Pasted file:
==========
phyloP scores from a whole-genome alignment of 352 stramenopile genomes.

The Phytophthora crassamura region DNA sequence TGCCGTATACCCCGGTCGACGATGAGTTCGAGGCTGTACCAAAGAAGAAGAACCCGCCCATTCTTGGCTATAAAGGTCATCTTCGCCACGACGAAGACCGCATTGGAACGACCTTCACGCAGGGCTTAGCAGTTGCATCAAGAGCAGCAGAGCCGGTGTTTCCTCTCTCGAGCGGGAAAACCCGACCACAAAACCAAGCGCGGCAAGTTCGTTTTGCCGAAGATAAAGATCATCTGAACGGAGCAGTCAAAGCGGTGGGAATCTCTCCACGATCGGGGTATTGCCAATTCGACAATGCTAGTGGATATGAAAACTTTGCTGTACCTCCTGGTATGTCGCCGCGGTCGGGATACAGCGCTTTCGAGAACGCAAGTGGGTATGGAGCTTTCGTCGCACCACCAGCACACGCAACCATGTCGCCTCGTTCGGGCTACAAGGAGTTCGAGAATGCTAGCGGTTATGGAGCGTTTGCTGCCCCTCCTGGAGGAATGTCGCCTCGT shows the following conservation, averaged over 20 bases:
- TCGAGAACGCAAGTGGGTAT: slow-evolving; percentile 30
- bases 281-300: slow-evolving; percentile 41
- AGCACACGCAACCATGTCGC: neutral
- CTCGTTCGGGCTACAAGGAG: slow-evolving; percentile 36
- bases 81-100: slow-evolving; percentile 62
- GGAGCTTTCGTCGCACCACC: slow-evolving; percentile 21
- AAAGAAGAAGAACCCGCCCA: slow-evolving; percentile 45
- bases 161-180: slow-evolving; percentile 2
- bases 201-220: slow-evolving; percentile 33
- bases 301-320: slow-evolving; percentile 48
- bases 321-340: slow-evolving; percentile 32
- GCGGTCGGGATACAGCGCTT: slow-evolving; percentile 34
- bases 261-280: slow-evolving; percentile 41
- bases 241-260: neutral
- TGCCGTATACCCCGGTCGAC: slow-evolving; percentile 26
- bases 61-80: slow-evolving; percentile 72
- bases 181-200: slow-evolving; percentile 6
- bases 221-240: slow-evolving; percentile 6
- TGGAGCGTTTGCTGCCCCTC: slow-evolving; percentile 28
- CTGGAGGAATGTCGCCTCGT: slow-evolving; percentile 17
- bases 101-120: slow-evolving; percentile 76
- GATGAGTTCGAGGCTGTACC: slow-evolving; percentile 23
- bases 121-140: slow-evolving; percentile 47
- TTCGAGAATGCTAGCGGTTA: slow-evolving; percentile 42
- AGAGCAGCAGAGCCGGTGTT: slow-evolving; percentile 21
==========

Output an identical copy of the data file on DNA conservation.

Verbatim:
phyloP scores from a whole-genome alignment of 352 stramenopile genomes.

The Phytophthora crassamura region DNA sequence TGCCGTATACCCCGGTCGACGATGAGTTCGAGGCTGTACCAAAGAAGAAGAACCCGCCCATTCTTGGCTATAAAGGTCATCTTCGCCACGACGAAGACCGCATTGGAACGACCTTCACGCAGGGCTTAGCAGTTGCATCAAGAGCAGCAGAGCCGGTGTTTCCTCTCTCGAGCGGGAAAACCCGACCACAAAACCAAGCGCGGCAAGTTCGTTTTGCCGAAGATAAAGATCATCTGAACGGAGCAGTCAAAGCGGTGGGAATCTCTCCACGATCGGGGTATTGCCAATTCGACAATGCTAGTGGATATGAAAACTTTGCTGTACCTCCTGGTATGTCGCCGCGGTCGGGATACAGCGCTTTCGAGAACGCAAGTGGGTATGGAGCTTTCGTCGCACCACCAGCACACGCAACCATGTCGCCTCGTTCGGGCTACAAGGAGTTCGAGAATGCTAGCGGTTATGGAGCGTTTGCTGCCCCTCCTGGAGGAATGTCGCCTCGT shows the following conservation, averaged over 20 bases:
- TCGAGAACGCAAGTGGGTAT: slow-evolving; percentile 30
- bases 281-300: slow-evolving; percentile 41
- AGCACACGCAACCATGTCGC: neutral
- CTCGTTCGGGCTACAAGGAG: slow-evolving; percentile 36
- bases 81-100: slow-evolving; percentile 62
- GGAGCTTTCGTCGCACCACC: slow-evolving; percentile 21
- AAAGAAGAAGAACCCGCCCA: slow-evolving; percentile 45
- bases 161-180: slow-evolving; percentile 2
- bases 201-220: slow-evolving; percentile 33
- bases 301-320: slow-evolving; percentile 48
- bases 321-340: slow-evolving; percentile 32
- GCGGTCGGGATACAGCGCTT: slow-evolving; percentile 34
- bases 261-280: slow-evolving; percentile 41
- bases 241-260: neutral
- TGCCGTATACCCCGGTCGAC: slow-evolving; percentile 26
- bases 61-80: slow-evolving; percentile 72
- bases 181-200: slow-evolving; percentile 6
- bases 221-240: slow-evolving; percentile 6
- TGGAGCGTTTGCTGCCCCTC: slow-evolving; percentile 28
- CTGGAGGAATGTCGCCTCGT: slow-evolving; percentile 17
- bases 101-120: slow-evolving; percentile 76
- GATGAGTTCGAGGCTGTACC: slow-evolving; percentile 23
- bases 121-140: slow-evolving; percentile 47
- TTCGAGAATGCTAGCGGTTA: slow-evolving; percentile 42
- AGAGCAGCAGAGCCGGTGTT: slow-evolving; percentile 21